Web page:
Lazaretto Lazaretto
Source: Preservation Architect
Date: September 25, 2006
Byline: Richard Linderman, AIA

The Lazaretto: An 18th-Century Landmark at Risk

The Historic Sites Advisory Team is working with the Lazaretto Task Force to work for the preservation of the Lazaretto, which was developed as the Philadelphia Quarantine Hospital in response to the devastating yellow fever epidemic of 1793. The present building dates to 1799, but the site also has a rich history of Native American settlement and was a part of the New Sweden settlement of 1643. The site is currently threatened by planned development by its owner, Tinicum Township, as described in the article below.

The Historic Sites Advisory Team was founded by the AIA Historic Resources Committee (HRC) to work with local agencies and groups for the preservation of nationally significant historic resources. Made up of former HRC Advisory Group chairs, the Team serves as a resource to AIA in identifying threats to historic resources and determining the appropriate advocacy responses. We anticipate taking further action in urging local officials, legislators, and the public to recognize the value of this resource, to explore development alternatives, and to plan for the preservation of the site.

–Michael J. Mills, FAIA, chair, AIA Historic Sites Advisory Team

Imagine a fire station being built directly in front of the main entrance to the Ellis Island Immigration Museum.

Or a parking lot replacing the beautiful shores of the Angel Island Immigration Station in San Francisco Bay.

If a Delaware County, Pa., municipality has its way, that's just what could happen to the Lazaretto, the 1799 quarantine station less than 10 miles southwest of Philadelphia. Tinicum Township plans to build its new 36,000-square-foot municipal fire department (with several acres of paved parking) on the front half of the 10-acre Lazaretto site.

Immigration Station Is a National Landmark

Predating such national landmarks as Ellis Island, Angel Island, and the Canadian Facility at Grosse Isle in the Saint Laurence River in Quebec, the Lazaretto was built in response to the devastating yellow fever epidemic of 1793. For most of the 19th century, it functioned as a station to inspect cargo and screen passengers on ships headed up the Delaware River toward Philadelphia. Thousands of immigrants' first steps on U.S. soil took place at the Lazaretto.

"The Lazaretto is a major national landmark with international significance," says Bill Bolger, program manager, National Historic Landmarks, National Park Service. "It is distinguished historically, architecturally, politically, and culturally. Tinicum Township's proposed fire station will irreparably damage its integrity and severely limit its potential as a distinguished site of learning and commemoration."

Tinicum Township acquired the Lazaretto with help from Pennsylvania state grants over the past five years in an effort to save it from developers who wanted the land to build private parking facilities for nearby Philadelphia International Airport. Now Tinicum Township wants to use the site for its new fire station. Although the plans allow for the preservation of the Lazaretto's main 3.5-story Georgian brick administrative building, the construction of a new fire department on this site poses a direct threat to the historic integrity of the Lazaretto and future development of the site as a historic landmark.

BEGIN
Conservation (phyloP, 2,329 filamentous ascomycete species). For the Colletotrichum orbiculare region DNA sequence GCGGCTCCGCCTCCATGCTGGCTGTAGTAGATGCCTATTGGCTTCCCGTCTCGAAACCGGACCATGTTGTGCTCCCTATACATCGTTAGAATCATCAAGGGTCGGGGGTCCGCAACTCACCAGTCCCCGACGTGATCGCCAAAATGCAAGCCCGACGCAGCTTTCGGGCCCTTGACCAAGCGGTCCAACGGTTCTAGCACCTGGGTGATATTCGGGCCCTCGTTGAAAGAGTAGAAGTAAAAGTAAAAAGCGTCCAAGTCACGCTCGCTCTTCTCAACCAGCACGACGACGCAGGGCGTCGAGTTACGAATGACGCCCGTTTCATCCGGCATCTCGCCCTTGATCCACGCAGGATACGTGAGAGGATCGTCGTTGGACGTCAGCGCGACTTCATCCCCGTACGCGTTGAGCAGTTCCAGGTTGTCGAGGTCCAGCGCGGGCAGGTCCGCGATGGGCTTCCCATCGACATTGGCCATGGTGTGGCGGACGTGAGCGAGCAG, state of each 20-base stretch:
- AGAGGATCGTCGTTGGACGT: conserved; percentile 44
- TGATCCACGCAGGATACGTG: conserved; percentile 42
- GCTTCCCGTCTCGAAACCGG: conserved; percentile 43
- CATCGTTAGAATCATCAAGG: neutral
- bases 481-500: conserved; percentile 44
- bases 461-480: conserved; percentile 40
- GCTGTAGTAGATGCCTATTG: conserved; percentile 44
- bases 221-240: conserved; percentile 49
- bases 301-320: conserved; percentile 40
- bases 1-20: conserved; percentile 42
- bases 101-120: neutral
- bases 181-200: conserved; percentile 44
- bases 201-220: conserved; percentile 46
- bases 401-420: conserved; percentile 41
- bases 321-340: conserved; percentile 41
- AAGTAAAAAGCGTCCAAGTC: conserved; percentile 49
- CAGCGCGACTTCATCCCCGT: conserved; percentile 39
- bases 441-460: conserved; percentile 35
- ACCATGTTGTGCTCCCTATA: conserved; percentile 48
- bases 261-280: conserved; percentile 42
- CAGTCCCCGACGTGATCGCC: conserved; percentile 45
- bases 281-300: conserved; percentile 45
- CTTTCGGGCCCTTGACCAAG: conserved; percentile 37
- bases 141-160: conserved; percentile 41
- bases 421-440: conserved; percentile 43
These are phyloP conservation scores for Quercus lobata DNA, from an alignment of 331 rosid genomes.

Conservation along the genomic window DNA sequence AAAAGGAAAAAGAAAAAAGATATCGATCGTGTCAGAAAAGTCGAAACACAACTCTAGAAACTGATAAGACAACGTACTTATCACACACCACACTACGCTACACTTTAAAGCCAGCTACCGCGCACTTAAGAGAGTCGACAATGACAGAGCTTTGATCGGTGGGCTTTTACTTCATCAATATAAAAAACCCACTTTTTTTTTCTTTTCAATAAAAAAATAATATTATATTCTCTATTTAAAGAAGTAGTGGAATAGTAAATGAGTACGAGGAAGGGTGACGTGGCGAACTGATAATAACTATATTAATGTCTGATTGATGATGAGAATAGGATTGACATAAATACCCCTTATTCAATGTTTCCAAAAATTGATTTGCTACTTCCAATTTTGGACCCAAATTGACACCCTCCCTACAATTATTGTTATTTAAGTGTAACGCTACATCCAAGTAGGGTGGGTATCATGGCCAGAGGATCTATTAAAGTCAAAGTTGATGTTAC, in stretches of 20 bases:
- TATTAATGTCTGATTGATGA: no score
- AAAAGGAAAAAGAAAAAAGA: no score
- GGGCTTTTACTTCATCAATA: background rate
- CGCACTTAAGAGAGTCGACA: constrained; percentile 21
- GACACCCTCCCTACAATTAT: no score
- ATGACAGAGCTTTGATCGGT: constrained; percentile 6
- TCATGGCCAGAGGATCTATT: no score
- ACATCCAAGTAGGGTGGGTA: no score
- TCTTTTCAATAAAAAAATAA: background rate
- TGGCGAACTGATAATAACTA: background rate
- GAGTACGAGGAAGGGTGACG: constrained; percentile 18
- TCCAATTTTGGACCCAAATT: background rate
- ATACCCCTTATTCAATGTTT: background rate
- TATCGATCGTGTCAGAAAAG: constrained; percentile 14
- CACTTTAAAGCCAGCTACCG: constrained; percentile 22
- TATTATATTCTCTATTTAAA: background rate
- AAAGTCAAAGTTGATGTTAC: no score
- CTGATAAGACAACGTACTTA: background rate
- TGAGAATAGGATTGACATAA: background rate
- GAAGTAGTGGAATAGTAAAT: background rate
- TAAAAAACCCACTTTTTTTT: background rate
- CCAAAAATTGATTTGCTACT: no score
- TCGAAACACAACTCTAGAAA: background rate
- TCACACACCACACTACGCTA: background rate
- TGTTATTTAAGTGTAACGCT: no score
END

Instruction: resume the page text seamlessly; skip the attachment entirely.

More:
A Rich Treasure with Archeological Resources

The site of the Lazaretto also has significant potential to yield other historic artifacts from various eras. The fertile strip of land sits on the banks of the Delaware River near the mouth of Darby Creek and what is now the John Heinz Wildlife Refuge tidal estuary. It has been home to Native Americans for the past 10,000 years. The site also lies within the area identified as the capital of the New Sweden settlement of 1643, the first European settlement in Pennsylvania. Archeological remains from both of these eras are likely present on the 10-acre site.

During the early part of the 20th century through World War I, the Lazaretto served as the Philadelphia Seaplane Base, one of the earliest and most noted seaplane bases in the nation. Early aviation structures pertaining to this important history survive on the property today.

In addition, the proposed site for the fire station once served as a graveyard for the quarantine station. Although the bodies reportedly were exhumed in the early 20th century, the potential for human remains still exists.

Preserving Our Heritage

If the proposed fire station is constructed as planned, it would screen the historic administration building from the street and public view, decreasing awareness and greatly jeopardizing its value as an educational resource. The construction would also preempt future archeological investigation that could yield important information about native settlement and the 17th-century New Sweden settlement. It could also disturb "sacred ground" where scores of immigrants seeking a new life in America were buried.

A task force has been formed to help prevent the fire station from being built as planned and persuade Tinicum Township to consider other alternatives. It is in the public's best interest that the Lazaretto site and its stories remain broadly accessible for engagement, education, and heritage tourism. For more information on how you can help save the Lazaretto, please visit the Web site at www.ushistory.org/laz or contact Richard Linderman, AIA, at 610-874-5101 or dick@linderman.net.


Richard Linderman, AIA, is principal of Linderman Group Architects in Chester, Pa., just outside Philadelphia. He is a member of the Lazaretto Task Force and is also heavily involved with preservation and redevelopment efforts in the historic Central Business District of Chester. In addition, he is active with the Delaware County Coastal Zone Task Force.